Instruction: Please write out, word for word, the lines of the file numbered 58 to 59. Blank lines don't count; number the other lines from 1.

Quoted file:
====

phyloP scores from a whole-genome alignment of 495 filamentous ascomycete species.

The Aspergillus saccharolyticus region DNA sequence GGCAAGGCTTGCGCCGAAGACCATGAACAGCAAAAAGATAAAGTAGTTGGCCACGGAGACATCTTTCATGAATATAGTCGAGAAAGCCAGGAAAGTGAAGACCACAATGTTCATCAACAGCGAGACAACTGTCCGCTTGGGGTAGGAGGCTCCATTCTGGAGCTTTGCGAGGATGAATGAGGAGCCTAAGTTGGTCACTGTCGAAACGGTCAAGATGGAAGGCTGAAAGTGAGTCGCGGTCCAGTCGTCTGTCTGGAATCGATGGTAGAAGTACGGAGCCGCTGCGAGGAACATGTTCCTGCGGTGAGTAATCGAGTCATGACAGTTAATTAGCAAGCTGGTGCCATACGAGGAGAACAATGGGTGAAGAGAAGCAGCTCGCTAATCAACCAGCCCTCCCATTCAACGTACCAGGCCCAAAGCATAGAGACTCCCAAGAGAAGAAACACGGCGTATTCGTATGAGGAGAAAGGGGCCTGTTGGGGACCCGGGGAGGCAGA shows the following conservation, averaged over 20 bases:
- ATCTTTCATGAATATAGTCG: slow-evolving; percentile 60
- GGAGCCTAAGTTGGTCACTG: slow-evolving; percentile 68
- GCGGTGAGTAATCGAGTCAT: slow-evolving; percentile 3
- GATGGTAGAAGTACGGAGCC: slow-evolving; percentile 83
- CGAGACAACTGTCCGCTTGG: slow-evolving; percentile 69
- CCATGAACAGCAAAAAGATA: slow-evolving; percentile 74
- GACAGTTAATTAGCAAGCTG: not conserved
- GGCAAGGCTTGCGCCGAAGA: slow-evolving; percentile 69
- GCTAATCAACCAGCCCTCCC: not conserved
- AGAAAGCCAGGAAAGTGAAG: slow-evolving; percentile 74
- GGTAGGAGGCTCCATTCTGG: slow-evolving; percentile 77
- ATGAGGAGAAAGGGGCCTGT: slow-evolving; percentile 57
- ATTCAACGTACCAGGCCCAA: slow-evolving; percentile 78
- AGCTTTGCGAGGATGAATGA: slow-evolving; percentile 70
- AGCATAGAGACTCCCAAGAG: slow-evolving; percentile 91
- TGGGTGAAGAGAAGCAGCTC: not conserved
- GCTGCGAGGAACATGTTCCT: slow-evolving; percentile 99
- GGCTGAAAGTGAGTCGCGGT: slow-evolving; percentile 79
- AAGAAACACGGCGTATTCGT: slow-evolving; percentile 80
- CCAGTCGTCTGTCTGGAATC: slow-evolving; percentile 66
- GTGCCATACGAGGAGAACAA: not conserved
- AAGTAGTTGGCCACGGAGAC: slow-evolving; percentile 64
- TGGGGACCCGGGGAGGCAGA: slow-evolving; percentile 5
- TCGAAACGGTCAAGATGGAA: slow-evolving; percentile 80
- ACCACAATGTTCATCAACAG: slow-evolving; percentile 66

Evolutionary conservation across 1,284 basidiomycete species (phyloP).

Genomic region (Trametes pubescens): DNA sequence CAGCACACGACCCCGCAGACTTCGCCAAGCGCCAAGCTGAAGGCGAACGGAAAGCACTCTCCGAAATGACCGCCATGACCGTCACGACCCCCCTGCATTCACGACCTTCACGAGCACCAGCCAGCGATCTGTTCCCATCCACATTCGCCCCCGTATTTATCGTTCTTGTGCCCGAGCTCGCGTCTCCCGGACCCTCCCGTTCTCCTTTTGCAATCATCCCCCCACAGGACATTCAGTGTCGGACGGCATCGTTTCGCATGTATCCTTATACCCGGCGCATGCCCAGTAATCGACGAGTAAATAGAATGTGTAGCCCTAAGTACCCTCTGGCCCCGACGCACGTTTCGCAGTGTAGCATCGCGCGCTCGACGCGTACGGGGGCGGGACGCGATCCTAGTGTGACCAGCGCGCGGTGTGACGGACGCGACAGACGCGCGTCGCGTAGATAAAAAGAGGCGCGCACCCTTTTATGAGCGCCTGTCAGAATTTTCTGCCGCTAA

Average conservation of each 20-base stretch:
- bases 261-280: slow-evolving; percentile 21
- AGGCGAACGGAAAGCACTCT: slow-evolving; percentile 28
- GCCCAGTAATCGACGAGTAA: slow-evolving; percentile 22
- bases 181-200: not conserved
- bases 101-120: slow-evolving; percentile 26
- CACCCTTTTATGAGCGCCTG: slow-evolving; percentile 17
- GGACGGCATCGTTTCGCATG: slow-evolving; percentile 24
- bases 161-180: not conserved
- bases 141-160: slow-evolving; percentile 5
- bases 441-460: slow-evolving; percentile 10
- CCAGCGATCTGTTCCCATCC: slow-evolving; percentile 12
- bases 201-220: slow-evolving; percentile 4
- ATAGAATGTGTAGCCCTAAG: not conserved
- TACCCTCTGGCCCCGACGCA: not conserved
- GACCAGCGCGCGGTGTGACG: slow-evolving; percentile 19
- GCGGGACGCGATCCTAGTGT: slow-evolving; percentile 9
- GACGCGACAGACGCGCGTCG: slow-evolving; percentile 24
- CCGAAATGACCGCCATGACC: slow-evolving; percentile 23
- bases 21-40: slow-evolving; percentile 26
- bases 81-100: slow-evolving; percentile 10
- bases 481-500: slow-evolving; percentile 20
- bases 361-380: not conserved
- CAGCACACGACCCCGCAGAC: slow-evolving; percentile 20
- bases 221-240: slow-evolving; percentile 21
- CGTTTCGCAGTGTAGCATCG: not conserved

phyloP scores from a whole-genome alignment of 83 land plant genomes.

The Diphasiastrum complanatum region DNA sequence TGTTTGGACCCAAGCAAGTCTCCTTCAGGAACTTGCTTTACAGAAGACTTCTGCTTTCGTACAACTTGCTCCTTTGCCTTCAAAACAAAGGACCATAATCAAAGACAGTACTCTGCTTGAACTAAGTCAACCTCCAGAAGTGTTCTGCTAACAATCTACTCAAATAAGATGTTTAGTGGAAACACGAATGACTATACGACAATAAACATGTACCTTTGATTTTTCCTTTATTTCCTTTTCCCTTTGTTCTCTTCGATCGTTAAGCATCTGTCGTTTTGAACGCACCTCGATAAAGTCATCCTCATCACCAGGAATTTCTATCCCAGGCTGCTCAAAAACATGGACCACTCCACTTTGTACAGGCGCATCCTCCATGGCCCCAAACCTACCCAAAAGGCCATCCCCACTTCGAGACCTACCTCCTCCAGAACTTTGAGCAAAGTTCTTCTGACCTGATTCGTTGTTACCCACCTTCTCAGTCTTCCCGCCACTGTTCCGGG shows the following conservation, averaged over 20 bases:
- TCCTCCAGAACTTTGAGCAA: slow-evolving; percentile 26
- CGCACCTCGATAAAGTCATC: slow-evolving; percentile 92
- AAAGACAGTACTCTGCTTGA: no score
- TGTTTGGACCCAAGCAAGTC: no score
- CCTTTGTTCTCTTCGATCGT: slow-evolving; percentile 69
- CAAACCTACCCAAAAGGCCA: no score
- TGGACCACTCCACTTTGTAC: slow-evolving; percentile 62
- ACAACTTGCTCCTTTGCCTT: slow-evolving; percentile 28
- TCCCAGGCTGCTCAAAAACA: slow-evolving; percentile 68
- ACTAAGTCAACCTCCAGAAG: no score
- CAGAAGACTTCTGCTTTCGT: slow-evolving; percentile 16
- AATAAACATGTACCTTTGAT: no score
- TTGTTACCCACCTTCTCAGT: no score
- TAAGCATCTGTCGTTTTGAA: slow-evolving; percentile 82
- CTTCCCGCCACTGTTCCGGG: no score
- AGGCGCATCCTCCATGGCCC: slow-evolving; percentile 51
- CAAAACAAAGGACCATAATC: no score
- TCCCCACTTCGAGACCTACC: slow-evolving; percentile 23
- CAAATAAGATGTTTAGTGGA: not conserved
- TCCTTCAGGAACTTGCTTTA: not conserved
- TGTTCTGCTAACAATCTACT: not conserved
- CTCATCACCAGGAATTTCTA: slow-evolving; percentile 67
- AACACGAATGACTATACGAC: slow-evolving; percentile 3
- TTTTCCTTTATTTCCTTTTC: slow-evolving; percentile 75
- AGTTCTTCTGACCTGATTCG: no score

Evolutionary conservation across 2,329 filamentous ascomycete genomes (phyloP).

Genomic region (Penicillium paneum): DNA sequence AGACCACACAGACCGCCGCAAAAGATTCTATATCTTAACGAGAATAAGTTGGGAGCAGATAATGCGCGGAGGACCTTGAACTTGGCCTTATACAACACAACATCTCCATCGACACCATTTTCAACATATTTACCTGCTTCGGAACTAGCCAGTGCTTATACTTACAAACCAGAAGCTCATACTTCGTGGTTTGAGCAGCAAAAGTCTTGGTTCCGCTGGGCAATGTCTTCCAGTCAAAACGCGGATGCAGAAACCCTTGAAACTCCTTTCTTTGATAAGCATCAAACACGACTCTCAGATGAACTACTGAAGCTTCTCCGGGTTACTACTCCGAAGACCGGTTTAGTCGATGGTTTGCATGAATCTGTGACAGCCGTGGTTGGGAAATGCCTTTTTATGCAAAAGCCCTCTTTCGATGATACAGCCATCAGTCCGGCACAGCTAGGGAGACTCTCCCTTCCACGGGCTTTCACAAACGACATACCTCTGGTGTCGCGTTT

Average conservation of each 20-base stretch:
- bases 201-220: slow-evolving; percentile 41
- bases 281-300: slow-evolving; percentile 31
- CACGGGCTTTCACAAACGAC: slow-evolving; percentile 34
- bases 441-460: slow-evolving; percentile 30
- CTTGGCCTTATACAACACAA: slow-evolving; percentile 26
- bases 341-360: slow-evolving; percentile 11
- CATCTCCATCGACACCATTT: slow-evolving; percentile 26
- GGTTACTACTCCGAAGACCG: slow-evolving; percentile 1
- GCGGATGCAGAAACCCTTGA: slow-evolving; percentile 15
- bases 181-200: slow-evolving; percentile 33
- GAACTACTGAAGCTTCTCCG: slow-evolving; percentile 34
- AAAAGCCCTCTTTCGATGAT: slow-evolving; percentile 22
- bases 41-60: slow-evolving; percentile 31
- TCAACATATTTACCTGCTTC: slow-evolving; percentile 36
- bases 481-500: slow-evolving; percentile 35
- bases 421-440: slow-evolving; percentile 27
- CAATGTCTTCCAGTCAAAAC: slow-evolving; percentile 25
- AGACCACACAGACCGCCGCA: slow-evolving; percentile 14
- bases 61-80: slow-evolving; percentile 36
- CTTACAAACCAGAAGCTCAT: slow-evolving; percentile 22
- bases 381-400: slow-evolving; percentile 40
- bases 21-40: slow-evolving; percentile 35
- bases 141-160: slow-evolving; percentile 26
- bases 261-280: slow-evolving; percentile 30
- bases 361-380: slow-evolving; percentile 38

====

- TCCTCCAGAACTTTGAGCAA: slow-evolving; percentile 26
- CGCACCTCGATAAAGTCATC: slow-evolving; percentile 92